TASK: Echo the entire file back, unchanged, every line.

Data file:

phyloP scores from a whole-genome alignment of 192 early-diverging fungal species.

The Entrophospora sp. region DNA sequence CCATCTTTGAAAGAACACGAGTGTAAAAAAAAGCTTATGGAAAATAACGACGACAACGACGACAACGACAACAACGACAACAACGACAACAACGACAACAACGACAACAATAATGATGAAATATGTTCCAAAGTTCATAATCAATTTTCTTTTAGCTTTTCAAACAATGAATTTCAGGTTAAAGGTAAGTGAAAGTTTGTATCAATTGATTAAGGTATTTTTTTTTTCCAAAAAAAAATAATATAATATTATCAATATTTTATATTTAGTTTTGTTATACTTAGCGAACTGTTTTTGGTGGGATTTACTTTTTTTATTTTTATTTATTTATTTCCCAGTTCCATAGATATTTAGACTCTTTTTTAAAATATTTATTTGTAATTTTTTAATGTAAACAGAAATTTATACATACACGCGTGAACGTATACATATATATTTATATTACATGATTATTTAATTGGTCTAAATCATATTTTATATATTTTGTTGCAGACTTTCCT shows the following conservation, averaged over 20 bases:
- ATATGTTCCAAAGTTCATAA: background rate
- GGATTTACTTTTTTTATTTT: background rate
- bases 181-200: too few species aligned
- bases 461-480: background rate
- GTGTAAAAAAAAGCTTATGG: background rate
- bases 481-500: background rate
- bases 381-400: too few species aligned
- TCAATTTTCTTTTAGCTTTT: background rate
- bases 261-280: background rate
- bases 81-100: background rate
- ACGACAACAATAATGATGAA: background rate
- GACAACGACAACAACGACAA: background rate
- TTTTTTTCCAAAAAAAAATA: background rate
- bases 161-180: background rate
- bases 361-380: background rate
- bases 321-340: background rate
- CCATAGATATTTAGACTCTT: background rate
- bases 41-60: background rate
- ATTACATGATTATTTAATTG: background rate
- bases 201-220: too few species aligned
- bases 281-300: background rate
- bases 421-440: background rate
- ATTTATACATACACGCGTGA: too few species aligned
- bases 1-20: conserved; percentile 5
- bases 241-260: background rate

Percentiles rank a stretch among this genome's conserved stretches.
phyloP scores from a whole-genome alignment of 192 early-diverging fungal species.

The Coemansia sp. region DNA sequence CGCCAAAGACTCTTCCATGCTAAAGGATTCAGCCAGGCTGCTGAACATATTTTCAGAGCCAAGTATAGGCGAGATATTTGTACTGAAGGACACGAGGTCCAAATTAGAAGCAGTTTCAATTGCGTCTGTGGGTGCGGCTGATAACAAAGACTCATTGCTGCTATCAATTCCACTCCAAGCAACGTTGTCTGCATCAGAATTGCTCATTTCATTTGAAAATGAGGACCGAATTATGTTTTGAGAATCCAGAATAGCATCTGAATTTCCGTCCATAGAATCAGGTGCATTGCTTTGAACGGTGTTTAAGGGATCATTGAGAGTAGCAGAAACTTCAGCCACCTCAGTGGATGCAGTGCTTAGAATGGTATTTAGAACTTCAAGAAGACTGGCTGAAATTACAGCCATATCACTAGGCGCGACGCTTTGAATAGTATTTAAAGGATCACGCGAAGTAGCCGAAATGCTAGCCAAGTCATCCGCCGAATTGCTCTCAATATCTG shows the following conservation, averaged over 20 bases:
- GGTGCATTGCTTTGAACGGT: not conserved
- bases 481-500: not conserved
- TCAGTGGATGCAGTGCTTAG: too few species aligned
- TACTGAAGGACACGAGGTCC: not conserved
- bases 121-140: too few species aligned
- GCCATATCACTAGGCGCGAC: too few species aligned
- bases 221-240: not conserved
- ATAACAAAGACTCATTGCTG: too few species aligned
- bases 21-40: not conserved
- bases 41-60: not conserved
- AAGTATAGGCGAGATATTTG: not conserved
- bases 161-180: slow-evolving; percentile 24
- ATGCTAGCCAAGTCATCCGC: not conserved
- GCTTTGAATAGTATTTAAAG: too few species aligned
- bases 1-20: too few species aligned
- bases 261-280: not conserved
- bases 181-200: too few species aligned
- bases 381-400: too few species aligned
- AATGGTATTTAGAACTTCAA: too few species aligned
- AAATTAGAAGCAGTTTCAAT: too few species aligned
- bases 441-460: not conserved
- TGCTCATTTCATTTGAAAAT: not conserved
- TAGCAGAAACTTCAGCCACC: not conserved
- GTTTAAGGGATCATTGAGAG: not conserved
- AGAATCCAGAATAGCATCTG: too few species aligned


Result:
phyloP scores from a whole-genome alignment of 192 early-diverging fungal species.

The Entrophospora sp. region DNA sequence CCATCTTTGAAAGAACACGAGTGTAAAAAAAAGCTTATGGAAAATAACGACGACAACGACGACAACGACAACAACGACAACAACGACAACAACGACAACAACGACAACAATAATGATGAAATATGTTCCAAAGTTCATAATCAATTTTCTTTTAGCTTTTCAAACAATGAATTTCAGGTTAAAGGTAAGTGAAAGTTTGTATCAATTGATTAAGGTATTTTTTTTTTCCAAAAAAAAATAATATAATATTATCAATATTTTATATTTAGTTTTGTTATACTTAGCGAACTGTTTTTGGTGGGATTTACTTTTTTTATTTTTATTTATTTATTTCCCAGTTCCATAGATATTTAGACTCTTTTTTAAAATATTTATTTGTAATTTTTTAATGTAAACAGAAATTTATACATACACGCGTGAACGTATACATATATATTTATATTACATGATTATTTAATTGGTCTAAATCATATTTTATATATTTTGTTGCAGACTTTCCT shows the following conservation, averaged over 20 bases:
- ATATGTTCCAAAGTTCATAA: background rate
- GGATTTACTTTTTTTATTTT: background rate
- bases 181-200: too few species aligned
- bases 461-480: background rate
- GTGTAAAAAAAAGCTTATGG: background rate
- bases 481-500: background rate
- bases 381-400: too few species aligned
- TCAATTTTCTTTTAGCTTTT: background rate
- bases 261-280: background rate
- bases 81-100: background rate
- ACGACAACAATAATGATGAA: background rate
- GACAACGACAACAACGACAA: background rate
- TTTTTTTCCAAAAAAAAATA: background rate
- bases 161-180: background rate
- bases 361-380: background rate
- bases 321-340: background rate
- CCATAGATATTTAGACTCTT: background rate
- bases 41-60: background rate
- ATTACATGATTATTTAATTG: background rate
- bases 201-220: too few species aligned
- bases 281-300: background rate
- bases 421-440: background rate
- ATTTATACATACACGCGTGA: too few species aligned
- bases 1-20: conserved; percentile 5
- bases 241-260: background rate

Percentiles rank a stretch among this genome's conserved stretches.
phyloP scores from a whole-genome alignment of 192 early-diverging fungal species.

The Coemansia sp. region DNA sequence CGCCAAAGACTCTTCCATGCTAAAGGATTCAGCCAGGCTGCTGAACATATTTTCAGAGCCAAGTATAGGCGAGATATTTGTACTGAAGGACACGAGGTCCAAATTAGAAGCAGTTTCAATTGCGTCTGTGGGTGCGGCTGATAACAAAGACTCATTGCTGCTATCAATTCCACTCCAAGCAACGTTGTCTGCATCAGAATTGCTCATTTCATTTGAAAATGAGGACCGAATTATGTTTTGAGAATCCAGAATAGCATCTGAATTTCCGTCCATAGAATCAGGTGCATTGCTTTGAACGGTGTTTAAGGGATCATTGAGAGTAGCAGAAACTTCAGCCACCTCAGTGGATGCAGTGCTTAGAATGGTATTTAGAACTTCAAGAAGACTGGCTGAAATTACAGCCATATCACTAGGCGCGACGCTTTGAATAGTATTTAAAGGATCACGCGAAGTAGCCGAAATGCTAGCCAAGTCATCCGCCGAATTGCTCTCAATATCTG shows the following conservation, averaged over 20 bases:
- GGTGCATTGCTTTGAACGGT: not conserved
- bases 481-500: not conserved
- TCAGTGGATGCAGTGCTTAG: too few species aligned
- TACTGAAGGACACGAGGTCC: not conserved
- bases 121-140: too few species aligned
- GCCATATCACTAGGCGCGAC: too few species aligned
- bases 221-240: not conserved
- ATAACAAAGACTCATTGCTG: too few species aligned
- bases 21-40: not conserved
- bases 41-60: not conserved
- AAGTATAGGCGAGATATTTG: not conserved
- bases 161-180: slow-evolving; percentile 24
- ATGCTAGCCAAGTCATCCGC: not conserved
- GCTTTGAATAGTATTTAAAG: too few species aligned
- bases 1-20: too few species aligned
- bases 261-280: not conserved
- bases 181-200: too few species aligned
- bases 381-400: too few species aligned
- AATGGTATTTAGAACTTCAA: too few species aligned
- AAATTAGAAGCAGTTTCAAT: too few species aligned
- bases 441-460: not conserved
- TGCTCATTTCATTTGAAAAT: not conserved
- TAGCAGAAACTTCAGCCACC: not conserved
- GTTTAAGGGATCATTGAGAG: not conserved
- AGAATCCAGAATAGCATCTG: too few species aligned